Cut the cabbage lengthwise through the stem into quarters. Cut the cores from each piece. Cut each quarter crosswise into 2-inch-wide strips. Place the cabbage in a large bowl and sprinkle with the salt. Using your hands, massage the salt into the cabbage until it starts to soften a bit. Add enough water to cover the cabbage. Put a plate on top of the cabbage and weigh it down with something heavy, like a jar or can of beans. Let stand for 1 to 2 hours. Rinse the cabbage under cold water 3 times. Set aside to drain in a colander for 15 to 20 minutes. Meanwhile, make the spice paste.

Rinse and dry the bowl you used for salting. Add the garlic, ginger, sugar, and fish sauce, shrimp paste, or water and stir into a smooth paste. Stir in the gochujaru, using 1 tablespoon for mild and up to 5 tablespoons for spicy (I like about 3 1/2 tablespoons); set aside until the cabbage is ready.

Gently squeeze any remaining water from the cabbage and add it to the spice paste. Add the radish and scallions. Using your hands, gently work the paste into the vegetables until they are thoroughly coated. The gloves are optional here but highly recommended to protect your hands from stings, stains, and smells. Pack the kimchi into a 1-quart jar. Press down on the kimchi until the brine (the liquid that comes out) rises to cover the vegetables, leaving at least 1 inch of space at the top. Seal the jar.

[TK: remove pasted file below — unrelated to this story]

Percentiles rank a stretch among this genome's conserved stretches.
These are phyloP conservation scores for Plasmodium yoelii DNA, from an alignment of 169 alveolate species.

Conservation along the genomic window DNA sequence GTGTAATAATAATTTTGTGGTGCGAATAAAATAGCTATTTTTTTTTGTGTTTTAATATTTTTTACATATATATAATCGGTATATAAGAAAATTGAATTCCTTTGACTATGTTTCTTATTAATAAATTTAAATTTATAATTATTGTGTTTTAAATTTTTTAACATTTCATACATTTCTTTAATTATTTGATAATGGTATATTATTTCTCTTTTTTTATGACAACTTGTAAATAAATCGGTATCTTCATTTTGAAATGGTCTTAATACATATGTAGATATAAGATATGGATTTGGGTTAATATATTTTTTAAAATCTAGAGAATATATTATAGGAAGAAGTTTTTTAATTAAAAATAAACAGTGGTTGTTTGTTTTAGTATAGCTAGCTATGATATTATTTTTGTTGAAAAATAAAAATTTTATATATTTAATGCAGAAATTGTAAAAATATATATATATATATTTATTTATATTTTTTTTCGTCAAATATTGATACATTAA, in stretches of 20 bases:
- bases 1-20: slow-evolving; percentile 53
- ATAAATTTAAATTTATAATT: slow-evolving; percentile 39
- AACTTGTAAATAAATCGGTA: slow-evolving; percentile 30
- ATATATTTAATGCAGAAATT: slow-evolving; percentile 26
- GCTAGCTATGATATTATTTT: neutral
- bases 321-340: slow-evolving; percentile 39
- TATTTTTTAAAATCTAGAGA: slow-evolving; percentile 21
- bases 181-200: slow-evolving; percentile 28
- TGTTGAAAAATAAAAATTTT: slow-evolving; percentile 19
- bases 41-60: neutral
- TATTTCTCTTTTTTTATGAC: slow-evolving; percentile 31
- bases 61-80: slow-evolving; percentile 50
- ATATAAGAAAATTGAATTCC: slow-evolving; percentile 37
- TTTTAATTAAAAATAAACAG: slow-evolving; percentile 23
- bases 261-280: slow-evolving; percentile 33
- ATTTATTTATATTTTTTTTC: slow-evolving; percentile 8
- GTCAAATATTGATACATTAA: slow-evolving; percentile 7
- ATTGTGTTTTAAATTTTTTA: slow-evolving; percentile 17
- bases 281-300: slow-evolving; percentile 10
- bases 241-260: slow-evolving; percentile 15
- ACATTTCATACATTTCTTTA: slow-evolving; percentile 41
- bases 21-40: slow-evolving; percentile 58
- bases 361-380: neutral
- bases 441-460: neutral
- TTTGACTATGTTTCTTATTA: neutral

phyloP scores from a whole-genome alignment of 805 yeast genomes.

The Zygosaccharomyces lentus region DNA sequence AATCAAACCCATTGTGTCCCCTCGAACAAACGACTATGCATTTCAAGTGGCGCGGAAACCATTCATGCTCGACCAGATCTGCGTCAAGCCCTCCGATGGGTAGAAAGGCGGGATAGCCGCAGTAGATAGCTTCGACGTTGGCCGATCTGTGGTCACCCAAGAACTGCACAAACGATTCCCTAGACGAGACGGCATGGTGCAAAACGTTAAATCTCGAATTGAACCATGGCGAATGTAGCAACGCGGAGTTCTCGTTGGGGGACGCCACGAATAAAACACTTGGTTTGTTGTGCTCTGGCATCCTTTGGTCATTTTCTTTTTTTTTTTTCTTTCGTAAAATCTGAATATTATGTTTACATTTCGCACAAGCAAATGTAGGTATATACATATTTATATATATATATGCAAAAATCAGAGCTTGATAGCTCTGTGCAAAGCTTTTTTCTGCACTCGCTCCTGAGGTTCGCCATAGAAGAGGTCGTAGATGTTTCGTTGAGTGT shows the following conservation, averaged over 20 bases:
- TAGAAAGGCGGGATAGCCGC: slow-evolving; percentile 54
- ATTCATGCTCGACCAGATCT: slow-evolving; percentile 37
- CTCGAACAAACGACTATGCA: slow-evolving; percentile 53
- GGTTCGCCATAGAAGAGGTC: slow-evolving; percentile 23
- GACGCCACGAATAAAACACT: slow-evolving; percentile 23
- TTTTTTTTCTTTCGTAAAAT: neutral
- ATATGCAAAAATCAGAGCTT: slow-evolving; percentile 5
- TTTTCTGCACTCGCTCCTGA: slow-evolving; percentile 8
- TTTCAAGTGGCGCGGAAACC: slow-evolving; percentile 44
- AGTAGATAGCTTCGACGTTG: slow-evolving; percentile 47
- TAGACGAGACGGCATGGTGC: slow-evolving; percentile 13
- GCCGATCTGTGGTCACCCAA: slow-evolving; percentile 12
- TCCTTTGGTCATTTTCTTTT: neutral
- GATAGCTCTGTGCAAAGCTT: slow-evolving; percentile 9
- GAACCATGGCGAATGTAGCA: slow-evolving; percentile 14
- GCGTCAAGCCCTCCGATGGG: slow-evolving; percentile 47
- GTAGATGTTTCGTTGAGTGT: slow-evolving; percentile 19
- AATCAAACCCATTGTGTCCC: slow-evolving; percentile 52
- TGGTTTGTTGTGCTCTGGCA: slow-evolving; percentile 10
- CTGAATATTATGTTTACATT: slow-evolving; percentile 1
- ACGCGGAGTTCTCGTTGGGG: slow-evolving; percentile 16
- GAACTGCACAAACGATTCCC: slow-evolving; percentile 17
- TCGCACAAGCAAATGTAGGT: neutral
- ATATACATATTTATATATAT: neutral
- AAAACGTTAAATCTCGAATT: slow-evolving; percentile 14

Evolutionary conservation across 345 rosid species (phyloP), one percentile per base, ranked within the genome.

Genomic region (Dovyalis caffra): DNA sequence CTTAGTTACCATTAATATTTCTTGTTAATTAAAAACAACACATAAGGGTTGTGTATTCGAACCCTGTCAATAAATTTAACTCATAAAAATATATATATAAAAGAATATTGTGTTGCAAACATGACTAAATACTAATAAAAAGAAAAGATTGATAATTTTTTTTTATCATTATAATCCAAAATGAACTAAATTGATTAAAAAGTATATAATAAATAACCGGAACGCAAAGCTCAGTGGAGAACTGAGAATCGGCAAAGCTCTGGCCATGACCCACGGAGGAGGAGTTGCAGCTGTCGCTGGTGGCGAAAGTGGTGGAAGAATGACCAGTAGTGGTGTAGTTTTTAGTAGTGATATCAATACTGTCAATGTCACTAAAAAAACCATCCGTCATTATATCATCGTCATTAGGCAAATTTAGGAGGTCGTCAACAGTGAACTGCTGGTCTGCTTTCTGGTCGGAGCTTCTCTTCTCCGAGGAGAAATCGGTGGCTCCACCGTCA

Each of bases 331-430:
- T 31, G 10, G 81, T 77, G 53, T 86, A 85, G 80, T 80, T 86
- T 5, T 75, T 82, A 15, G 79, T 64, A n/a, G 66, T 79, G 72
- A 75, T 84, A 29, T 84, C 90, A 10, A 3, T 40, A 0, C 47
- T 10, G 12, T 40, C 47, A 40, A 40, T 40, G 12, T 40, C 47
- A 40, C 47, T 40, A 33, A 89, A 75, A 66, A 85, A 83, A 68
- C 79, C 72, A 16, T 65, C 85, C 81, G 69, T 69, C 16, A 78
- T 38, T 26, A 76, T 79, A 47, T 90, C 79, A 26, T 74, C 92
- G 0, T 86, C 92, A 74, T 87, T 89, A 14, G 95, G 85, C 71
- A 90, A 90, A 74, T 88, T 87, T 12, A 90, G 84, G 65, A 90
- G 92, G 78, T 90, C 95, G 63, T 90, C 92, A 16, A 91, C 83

Place a bowl or plate under the jar to help catch any overflow. Let the jar stand at cool room temperature, out of direct sunlight, for 1 to 5 days. You may see bubbles inside the jar and brine may seep out of the lid. Check the kimchi once a day, opening the jar and pressing down on the vegetables with a clean finger or spoon to keep them submerged under the brine. (This also releases gases produced during fermentation.) Taste a little at this point, too! When the kimchi tastes ripe enough for your liking, transfer the jar to the refrigerator. You may eat it right away, but it's best after another week or two.

Kimchi can be refrigerated for up to a few months. Use clean utensils each time to extract the kimchi from the jar.